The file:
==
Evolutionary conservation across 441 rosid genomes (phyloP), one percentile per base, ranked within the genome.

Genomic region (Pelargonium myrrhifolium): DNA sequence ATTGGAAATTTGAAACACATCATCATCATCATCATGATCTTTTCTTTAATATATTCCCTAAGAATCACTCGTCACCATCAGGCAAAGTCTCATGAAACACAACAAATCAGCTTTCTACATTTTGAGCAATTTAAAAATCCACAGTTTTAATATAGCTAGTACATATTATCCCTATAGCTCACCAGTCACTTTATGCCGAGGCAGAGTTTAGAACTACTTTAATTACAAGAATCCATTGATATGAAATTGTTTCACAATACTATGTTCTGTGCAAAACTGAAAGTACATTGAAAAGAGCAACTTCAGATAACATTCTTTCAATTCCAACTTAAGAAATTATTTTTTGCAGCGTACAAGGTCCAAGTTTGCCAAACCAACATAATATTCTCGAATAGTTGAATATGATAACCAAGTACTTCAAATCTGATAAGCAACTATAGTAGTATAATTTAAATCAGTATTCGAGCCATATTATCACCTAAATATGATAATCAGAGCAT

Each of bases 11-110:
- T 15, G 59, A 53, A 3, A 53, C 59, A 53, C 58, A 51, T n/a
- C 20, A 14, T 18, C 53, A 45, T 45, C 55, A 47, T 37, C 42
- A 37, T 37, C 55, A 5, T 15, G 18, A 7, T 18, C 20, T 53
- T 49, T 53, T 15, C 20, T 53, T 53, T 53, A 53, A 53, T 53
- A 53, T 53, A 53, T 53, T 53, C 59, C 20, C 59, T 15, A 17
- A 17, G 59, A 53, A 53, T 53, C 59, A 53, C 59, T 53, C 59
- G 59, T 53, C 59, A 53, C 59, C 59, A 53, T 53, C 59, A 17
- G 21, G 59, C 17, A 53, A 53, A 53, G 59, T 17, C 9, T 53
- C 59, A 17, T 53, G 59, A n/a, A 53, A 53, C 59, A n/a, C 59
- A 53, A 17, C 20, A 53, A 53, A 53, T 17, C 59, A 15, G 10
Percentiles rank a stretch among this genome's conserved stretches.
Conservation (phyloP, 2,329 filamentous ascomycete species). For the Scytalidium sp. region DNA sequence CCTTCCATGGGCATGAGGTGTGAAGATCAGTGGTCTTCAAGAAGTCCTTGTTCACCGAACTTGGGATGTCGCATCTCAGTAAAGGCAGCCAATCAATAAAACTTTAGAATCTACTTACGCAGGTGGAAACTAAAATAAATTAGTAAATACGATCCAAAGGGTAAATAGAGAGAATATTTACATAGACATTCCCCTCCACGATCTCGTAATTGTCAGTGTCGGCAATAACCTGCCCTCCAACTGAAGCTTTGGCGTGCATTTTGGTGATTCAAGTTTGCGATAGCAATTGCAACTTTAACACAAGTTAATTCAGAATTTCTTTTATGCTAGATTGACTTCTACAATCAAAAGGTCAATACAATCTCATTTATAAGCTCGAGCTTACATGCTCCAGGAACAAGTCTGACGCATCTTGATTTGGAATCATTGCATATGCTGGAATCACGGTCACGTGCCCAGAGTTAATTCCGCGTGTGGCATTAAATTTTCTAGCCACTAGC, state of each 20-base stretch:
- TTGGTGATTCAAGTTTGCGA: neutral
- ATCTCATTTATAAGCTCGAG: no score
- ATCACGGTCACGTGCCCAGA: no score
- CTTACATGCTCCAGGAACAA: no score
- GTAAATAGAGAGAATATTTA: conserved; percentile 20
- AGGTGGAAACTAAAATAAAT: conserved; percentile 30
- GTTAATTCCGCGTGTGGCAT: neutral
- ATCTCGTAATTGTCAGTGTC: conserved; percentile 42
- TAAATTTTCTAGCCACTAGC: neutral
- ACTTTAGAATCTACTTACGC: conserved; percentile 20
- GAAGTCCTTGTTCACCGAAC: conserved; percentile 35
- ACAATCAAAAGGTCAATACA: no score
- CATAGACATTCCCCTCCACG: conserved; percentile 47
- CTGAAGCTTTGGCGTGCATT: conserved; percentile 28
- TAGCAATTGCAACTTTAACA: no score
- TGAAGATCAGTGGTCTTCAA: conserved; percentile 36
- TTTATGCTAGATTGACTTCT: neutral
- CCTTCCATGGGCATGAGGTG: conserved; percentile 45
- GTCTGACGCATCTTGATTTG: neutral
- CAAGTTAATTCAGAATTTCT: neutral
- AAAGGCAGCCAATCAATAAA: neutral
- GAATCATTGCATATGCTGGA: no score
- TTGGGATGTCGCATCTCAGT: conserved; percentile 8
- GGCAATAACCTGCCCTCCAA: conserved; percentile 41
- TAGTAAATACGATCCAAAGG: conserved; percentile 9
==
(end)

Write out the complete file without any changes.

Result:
Evolutionary conservation across 441 rosid genomes (phyloP), one percentile per base, ranked within the genome.

Genomic region (Pelargonium myrrhifolium): DNA sequence ATTGGAAATTTGAAACACATCATCATCATCATCATGATCTTTTCTTTAATATATTCCCTAAGAATCACTCGTCACCATCAGGCAAAGTCTCATGAAACACAACAAATCAGCTTTCTACATTTTGAGCAATTTAAAAATCCACAGTTTTAATATAGCTAGTACATATTATCCCTATAGCTCACCAGTCACTTTATGCCGAGGCAGAGTTTAGAACTACTTTAATTACAAGAATCCATTGATATGAAATTGTTTCACAATACTATGTTCTGTGCAAAACTGAAAGTACATTGAAAAGAGCAACTTCAGATAACATTCTTTCAATTCCAACTTAAGAAATTATTTTTTGCAGCGTACAAGGTCCAAGTTTGCCAAACCAACATAATATTCTCGAATAGTTGAATATGATAACCAAGTACTTCAAATCTGATAAGCAACTATAGTAGTATAATTTAAATCAGTATTCGAGCCATATTATCACCTAAATATGATAATCAGAGCAT

Each of bases 11-110:
- T 15, G 59, A 53, A 3, A 53, C 59, A 53, C 58, A 51, T n/a
- C 20, A 14, T 18, C 53, A 45, T 45, C 55, A 47, T 37, C 42
- A 37, T 37, C 55, A 5, T 15, G 18, A 7, T 18, C 20, T 53
- T 49, T 53, T 15, C 20, T 53, T 53, T 53, A 53, A 53, T 53
- A 53, T 53, A 53, T 53, T 53, C 59, C 20, C 59, T 15, A 17
- A 17, G 59, A 53, A 53, T 53, C 59, A 53, C 59, T 53, C 59
- G 59, T 53, C 59, A 53, C 59, C 59, A 53, T 53, C 59, A 17
- G 21, G 59, C 17, A 53, A 53, A 53, G 59, T 17, C 9, T 53
- C 59, A 17, T 53, G 59, A n/a, A 53, A 53, C 59, A n/a, C 59
- A 53, A 17, C 20, A 53, A 53, A 53, T 17, C 59, A 15, G 10
Percentiles rank a stretch among this genome's conserved stretches.
Conservation (phyloP, 2,329 filamentous ascomycete species). For the Scytalidium sp. region DNA sequence CCTTCCATGGGCATGAGGTGTGAAGATCAGTGGTCTTCAAGAAGTCCTTGTTCACCGAACTTGGGATGTCGCATCTCAGTAAAGGCAGCCAATCAATAAAACTTTAGAATCTACTTACGCAGGTGGAAACTAAAATAAATTAGTAAATACGATCCAAAGGGTAAATAGAGAGAATATTTACATAGACATTCCCCTCCACGATCTCGTAATTGTCAGTGTCGGCAATAACCTGCCCTCCAACTGAAGCTTTGGCGTGCATTTTGGTGATTCAAGTTTGCGATAGCAATTGCAACTTTAACACAAGTTAATTCAGAATTTCTTTTATGCTAGATTGACTTCTACAATCAAAAGGTCAATACAATCTCATTTATAAGCTCGAGCTTACATGCTCCAGGAACAAGTCTGACGCATCTTGATTTGGAATCATTGCATATGCTGGAATCACGGTCACGTGCCCAGAGTTAATTCCGCGTGTGGCATTAAATTTTCTAGCCACTAGC, state of each 20-base stretch:
- TTGGTGATTCAAGTTTGCGA: neutral
- ATCTCATTTATAAGCTCGAG: no score
- ATCACGGTCACGTGCCCAGA: no score
- CTTACATGCTCCAGGAACAA: no score
- GTAAATAGAGAGAATATTTA: conserved; percentile 20
- AGGTGGAAACTAAAATAAAT: conserved; percentile 30
- GTTAATTCCGCGTGTGGCAT: neutral
- ATCTCGTAATTGTCAGTGTC: conserved; percentile 42
- TAAATTTTCTAGCCACTAGC: neutral
- ACTTTAGAATCTACTTACGC: conserved; percentile 20
- GAAGTCCTTGTTCACCGAAC: conserved; percentile 35
- ACAATCAAAAGGTCAATACA: no score
- CATAGACATTCCCCTCCACG: conserved; percentile 47
- CTGAAGCTTTGGCGTGCATT: conserved; percentile 28
- TAGCAATTGCAACTTTAACA: no score
- TGAAGATCAGTGGTCTTCAA: conserved; percentile 36
- TTTATGCTAGATTGACTTCT: neutral
- CCTTCCATGGGCATGAGGTG: conserved; percentile 45
- GTCTGACGCATCTTGATTTG: neutral
- CAAGTTAATTCAGAATTTCT: neutral
- AAAGGCAGCCAATCAATAAA: neutral
- GAATCATTGCATATGCTGGA: no score
- TTGGGATGTCGCATCTCAGT: conserved; percentile 8
- GGCAATAACCTGCCCTCCAA: conserved; percentile 41
- TAGTAAATACGATCCAAAGG: conserved; percentile 9